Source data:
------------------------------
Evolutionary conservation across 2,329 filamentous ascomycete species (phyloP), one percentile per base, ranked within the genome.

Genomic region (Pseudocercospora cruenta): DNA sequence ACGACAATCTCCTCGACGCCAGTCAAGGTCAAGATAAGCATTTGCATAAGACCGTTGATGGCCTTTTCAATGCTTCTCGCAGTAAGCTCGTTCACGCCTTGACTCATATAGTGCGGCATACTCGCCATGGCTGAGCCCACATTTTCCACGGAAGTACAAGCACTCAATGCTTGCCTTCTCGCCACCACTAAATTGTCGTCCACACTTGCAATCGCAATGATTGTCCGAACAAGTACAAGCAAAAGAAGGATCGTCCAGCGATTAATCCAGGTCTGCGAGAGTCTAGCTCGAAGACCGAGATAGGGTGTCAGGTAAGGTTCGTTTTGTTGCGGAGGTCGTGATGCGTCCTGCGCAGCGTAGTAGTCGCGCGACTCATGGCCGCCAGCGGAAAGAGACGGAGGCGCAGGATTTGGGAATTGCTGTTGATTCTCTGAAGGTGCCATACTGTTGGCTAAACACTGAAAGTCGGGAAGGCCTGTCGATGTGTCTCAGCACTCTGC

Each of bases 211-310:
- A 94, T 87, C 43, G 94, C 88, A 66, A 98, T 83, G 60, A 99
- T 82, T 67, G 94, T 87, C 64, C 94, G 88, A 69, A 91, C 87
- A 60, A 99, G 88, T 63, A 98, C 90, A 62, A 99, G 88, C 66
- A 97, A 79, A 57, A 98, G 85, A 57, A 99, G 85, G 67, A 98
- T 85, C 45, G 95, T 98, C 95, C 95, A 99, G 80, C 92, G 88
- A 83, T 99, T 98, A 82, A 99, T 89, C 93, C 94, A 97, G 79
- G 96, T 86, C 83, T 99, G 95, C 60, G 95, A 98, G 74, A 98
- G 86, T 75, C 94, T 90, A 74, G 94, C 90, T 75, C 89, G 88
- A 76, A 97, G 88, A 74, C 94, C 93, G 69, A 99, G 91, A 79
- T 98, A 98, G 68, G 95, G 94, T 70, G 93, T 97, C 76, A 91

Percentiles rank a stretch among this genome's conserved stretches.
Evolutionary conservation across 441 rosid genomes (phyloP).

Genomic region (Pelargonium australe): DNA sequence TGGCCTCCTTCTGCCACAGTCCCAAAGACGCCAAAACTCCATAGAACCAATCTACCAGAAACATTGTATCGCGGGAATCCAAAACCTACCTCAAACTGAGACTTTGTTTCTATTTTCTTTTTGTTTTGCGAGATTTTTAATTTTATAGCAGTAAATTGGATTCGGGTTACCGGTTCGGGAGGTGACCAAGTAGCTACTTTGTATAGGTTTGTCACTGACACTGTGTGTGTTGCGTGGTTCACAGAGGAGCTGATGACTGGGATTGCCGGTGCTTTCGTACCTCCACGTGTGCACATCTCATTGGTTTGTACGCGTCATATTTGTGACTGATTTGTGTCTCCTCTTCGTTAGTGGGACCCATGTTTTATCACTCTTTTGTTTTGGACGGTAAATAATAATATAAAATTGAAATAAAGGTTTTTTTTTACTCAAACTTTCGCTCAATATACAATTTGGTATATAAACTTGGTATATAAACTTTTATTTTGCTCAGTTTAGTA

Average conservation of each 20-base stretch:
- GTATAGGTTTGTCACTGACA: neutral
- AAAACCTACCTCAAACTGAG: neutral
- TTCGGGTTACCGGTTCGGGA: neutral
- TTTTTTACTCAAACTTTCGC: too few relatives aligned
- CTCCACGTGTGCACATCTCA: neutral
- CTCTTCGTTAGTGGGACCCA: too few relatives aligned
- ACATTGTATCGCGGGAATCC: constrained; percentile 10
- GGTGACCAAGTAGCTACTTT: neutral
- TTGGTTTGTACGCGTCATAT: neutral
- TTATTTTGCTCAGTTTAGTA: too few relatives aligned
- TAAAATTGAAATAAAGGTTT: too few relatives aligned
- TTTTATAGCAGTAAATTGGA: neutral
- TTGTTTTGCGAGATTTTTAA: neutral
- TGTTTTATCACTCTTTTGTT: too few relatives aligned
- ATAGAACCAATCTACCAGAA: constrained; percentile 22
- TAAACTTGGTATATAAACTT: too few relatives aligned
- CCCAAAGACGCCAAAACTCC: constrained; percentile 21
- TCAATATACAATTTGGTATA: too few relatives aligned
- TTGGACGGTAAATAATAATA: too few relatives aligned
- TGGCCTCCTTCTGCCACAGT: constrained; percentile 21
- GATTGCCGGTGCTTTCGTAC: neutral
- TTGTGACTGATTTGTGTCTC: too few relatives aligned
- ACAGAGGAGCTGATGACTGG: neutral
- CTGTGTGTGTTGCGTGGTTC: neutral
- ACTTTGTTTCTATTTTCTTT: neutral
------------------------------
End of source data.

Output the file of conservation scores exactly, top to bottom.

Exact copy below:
Evolutionary conservation across 2,329 filamentous ascomycete species (phyloP), one percentile per base, ranked within the genome.

Genomic region (Pseudocercospora cruenta): DNA sequence ACGACAATCTCCTCGACGCCAGTCAAGGTCAAGATAAGCATTTGCATAAGACCGTTGATGGCCTTTTCAATGCTTCTCGCAGTAAGCTCGTTCACGCCTTGACTCATATAGTGCGGCATACTCGCCATGGCTGAGCCCACATTTTCCACGGAAGTACAAGCACTCAATGCTTGCCTTCTCGCCACCACTAAATTGTCGTCCACACTTGCAATCGCAATGATTGTCCGAACAAGTACAAGCAAAAGAAGGATCGTCCAGCGATTAATCCAGGTCTGCGAGAGTCTAGCTCGAAGACCGAGATAGGGTGTCAGGTAAGGTTCGTTTTGTTGCGGAGGTCGTGATGCGTCCTGCGCAGCGTAGTAGTCGCGCGACTCATGGCCGCCAGCGGAAAGAGACGGAGGCGCAGGATTTGGGAATTGCTGTTGATTCTCTGAAGGTGCCATACTGTTGGCTAAACACTGAAAGTCGGGAAGGCCTGTCGATGTGTCTCAGCACTCTGC

Each of bases 211-310:
- A 94, T 87, C 43, G 94, C 88, A 66, A 98, T 83, G 60, A 99
- T 82, T 67, G 94, T 87, C 64, C 94, G 88, A 69, A 91, C 87
- A 60, A 99, G 88, T 63, A 98, C 90, A 62, A 99, G 88, C 66
- A 97, A 79, A 57, A 98, G 85, A 57, A 99, G 85, G 67, A 98
- T 85, C 45, G 95, T 98, C 95, C 95, A 99, G 80, C 92, G 88
- A 83, T 99, T 98, A 82, A 99, T 89, C 93, C 94, A 97, G 79
- G 96, T 86, C 83, T 99, G 95, C 60, G 95, A 98, G 74, A 98
- G 86, T 75, C 94, T 90, A 74, G 94, C 90, T 75, C 89, G 88
- A 76, A 97, G 88, A 74, C 94, C 93, G 69, A 99, G 91, A 79
- T 98, A 98, G 68, G 95, G 94, T 70, G 93, T 97, C 76, A 91

Percentiles rank a stretch among this genome's conserved stretches.
Evolutionary conservation across 441 rosid genomes (phyloP).

Genomic region (Pelargonium australe): DNA sequence TGGCCTCCTTCTGCCACAGTCCCAAAGACGCCAAAACTCCATAGAACCAATCTACCAGAAACATTGTATCGCGGGAATCCAAAACCTACCTCAAACTGAGACTTTGTTTCTATTTTCTTTTTGTTTTGCGAGATTTTTAATTTTATAGCAGTAAATTGGATTCGGGTTACCGGTTCGGGAGGTGACCAAGTAGCTACTTTGTATAGGTTTGTCACTGACACTGTGTGTGTTGCGTGGTTCACAGAGGAGCTGATGACTGGGATTGCCGGTGCTTTCGTACCTCCACGTGTGCACATCTCATTGGTTTGTACGCGTCATATTTGTGACTGATTTGTGTCTCCTCTTCGTTAGTGGGACCCATGTTTTATCACTCTTTTGTTTTGGACGGTAAATAATAATATAAAATTGAAATAAAGGTTTTTTTTTACTCAAACTTTCGCTCAATATACAATTTGGTATATAAACTTGGTATATAAACTTTTATTTTGCTCAGTTTAGTA

Average conservation of each 20-base stretch:
- GTATAGGTTTGTCACTGACA: neutral
- AAAACCTACCTCAAACTGAG: neutral
- TTCGGGTTACCGGTTCGGGA: neutral
- TTTTTTACTCAAACTTTCGC: too few relatives aligned
- CTCCACGTGTGCACATCTCA: neutral
- CTCTTCGTTAGTGGGACCCA: too few relatives aligned
- ACATTGTATCGCGGGAATCC: constrained; percentile 10
- GGTGACCAAGTAGCTACTTT: neutral
- TTGGTTTGTACGCGTCATAT: neutral
- TTATTTTGCTCAGTTTAGTA: too few relatives aligned
- TAAAATTGAAATAAAGGTTT: too few relatives aligned
- TTTTATAGCAGTAAATTGGA: neutral
- TTGTTTTGCGAGATTTTTAA: neutral
- TGTTTTATCACTCTTTTGTT: too few relatives aligned
- ATAGAACCAATCTACCAGAA: constrained; percentile 22
- TAAACTTGGTATATAAACTT: too few relatives aligned
- CCCAAAGACGCCAAAACTCC: constrained; percentile 21
- TCAATATACAATTTGGTATA: too few relatives aligned
- TTGGACGGTAAATAATAATA: too few relatives aligned
- TGGCCTCCTTCTGCCACAGT: constrained; percentile 21
- GATTGCCGGTGCTTTCGTAC: neutral
- TTGTGACTGATTTGTGTCTC: too few relatives aligned
- ACAGAGGAGCTGATGACTGG: neutral
- CTGTGTGTGTTGCGTGGTTC: neutral
- ACTTTGTTTCTATTTTCTTT: neutral